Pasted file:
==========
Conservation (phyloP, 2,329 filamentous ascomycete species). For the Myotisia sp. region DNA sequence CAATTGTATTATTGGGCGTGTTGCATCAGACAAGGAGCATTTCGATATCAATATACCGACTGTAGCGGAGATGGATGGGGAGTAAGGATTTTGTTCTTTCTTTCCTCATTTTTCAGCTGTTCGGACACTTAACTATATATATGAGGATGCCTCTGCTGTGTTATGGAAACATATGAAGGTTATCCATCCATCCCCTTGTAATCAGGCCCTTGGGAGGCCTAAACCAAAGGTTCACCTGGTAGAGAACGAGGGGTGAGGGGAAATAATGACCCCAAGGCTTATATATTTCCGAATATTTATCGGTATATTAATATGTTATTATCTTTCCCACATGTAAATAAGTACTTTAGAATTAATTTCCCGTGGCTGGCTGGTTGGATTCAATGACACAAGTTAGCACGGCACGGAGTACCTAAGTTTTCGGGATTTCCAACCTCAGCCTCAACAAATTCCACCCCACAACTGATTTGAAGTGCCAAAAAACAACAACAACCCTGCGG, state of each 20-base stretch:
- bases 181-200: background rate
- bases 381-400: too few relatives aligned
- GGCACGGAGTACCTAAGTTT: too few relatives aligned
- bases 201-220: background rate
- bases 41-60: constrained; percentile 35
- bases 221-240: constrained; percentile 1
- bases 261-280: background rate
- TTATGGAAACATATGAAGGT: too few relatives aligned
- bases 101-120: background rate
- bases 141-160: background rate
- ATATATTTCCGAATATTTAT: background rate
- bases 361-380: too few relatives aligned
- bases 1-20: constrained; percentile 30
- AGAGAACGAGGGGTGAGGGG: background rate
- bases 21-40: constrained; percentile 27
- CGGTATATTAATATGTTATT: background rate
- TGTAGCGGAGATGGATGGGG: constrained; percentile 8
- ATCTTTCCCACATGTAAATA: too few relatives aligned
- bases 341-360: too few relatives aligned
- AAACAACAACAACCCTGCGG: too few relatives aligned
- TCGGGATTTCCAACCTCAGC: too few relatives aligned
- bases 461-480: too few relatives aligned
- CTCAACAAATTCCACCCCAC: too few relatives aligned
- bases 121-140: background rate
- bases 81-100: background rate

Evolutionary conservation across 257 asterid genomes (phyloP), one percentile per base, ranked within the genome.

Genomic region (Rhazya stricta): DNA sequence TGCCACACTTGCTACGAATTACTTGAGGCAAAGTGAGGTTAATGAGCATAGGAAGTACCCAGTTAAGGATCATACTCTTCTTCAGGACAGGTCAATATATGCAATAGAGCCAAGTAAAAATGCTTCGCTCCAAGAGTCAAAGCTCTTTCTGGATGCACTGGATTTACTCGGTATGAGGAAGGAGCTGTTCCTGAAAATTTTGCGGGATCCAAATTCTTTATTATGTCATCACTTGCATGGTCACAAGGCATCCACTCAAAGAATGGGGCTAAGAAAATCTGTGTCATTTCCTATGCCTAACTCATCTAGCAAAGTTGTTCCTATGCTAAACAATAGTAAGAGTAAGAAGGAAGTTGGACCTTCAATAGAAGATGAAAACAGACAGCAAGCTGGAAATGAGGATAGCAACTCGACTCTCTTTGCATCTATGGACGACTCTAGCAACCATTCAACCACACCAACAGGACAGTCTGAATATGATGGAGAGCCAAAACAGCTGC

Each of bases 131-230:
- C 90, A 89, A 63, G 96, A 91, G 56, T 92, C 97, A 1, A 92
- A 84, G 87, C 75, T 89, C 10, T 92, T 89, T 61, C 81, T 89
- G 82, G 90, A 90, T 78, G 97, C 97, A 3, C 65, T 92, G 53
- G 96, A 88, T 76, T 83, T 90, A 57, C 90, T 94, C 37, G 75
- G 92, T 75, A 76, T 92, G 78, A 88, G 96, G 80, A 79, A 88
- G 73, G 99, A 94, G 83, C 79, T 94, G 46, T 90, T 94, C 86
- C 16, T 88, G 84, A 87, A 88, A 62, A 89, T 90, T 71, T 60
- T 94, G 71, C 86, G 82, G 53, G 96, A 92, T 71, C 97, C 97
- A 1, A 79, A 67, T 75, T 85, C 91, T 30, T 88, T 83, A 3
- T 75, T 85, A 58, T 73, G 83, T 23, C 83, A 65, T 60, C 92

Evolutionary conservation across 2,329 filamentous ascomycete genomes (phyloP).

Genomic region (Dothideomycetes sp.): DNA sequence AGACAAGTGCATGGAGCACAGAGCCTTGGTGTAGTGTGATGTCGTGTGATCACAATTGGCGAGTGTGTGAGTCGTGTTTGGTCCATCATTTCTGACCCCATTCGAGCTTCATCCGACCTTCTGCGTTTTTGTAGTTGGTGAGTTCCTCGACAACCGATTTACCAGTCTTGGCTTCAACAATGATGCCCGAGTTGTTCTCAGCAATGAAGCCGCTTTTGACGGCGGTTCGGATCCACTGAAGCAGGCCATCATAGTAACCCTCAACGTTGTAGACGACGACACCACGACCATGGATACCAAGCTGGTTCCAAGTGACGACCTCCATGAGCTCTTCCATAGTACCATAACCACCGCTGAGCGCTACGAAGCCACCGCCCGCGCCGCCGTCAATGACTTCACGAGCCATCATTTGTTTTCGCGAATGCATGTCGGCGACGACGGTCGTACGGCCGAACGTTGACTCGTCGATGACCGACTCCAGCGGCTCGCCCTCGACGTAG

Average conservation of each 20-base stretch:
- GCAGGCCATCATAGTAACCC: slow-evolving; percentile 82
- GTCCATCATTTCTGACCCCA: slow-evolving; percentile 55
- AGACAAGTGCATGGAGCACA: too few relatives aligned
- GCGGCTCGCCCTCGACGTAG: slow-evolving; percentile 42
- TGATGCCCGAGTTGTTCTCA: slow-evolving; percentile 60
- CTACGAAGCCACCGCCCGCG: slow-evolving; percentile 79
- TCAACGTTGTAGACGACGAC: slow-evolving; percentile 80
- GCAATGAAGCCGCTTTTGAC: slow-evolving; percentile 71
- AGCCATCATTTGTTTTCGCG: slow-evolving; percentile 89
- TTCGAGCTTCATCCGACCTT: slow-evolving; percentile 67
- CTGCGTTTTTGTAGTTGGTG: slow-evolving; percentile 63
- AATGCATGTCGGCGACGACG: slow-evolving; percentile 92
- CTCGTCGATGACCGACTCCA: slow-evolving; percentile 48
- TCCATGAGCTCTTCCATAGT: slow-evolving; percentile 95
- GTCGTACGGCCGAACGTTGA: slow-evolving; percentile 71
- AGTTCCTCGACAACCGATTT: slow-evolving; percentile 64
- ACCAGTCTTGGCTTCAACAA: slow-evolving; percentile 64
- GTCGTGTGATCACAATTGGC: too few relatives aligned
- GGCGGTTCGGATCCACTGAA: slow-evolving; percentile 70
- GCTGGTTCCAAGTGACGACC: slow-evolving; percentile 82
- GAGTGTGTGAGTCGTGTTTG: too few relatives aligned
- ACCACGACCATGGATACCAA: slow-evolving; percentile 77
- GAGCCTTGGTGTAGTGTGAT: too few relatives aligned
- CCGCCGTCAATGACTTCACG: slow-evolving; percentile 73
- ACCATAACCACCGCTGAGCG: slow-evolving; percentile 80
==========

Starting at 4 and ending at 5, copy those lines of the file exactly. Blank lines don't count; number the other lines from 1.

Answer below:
- GGCACGGAGTACCTAAGTTT: too few relatives aligned
- bases 201-220: background rate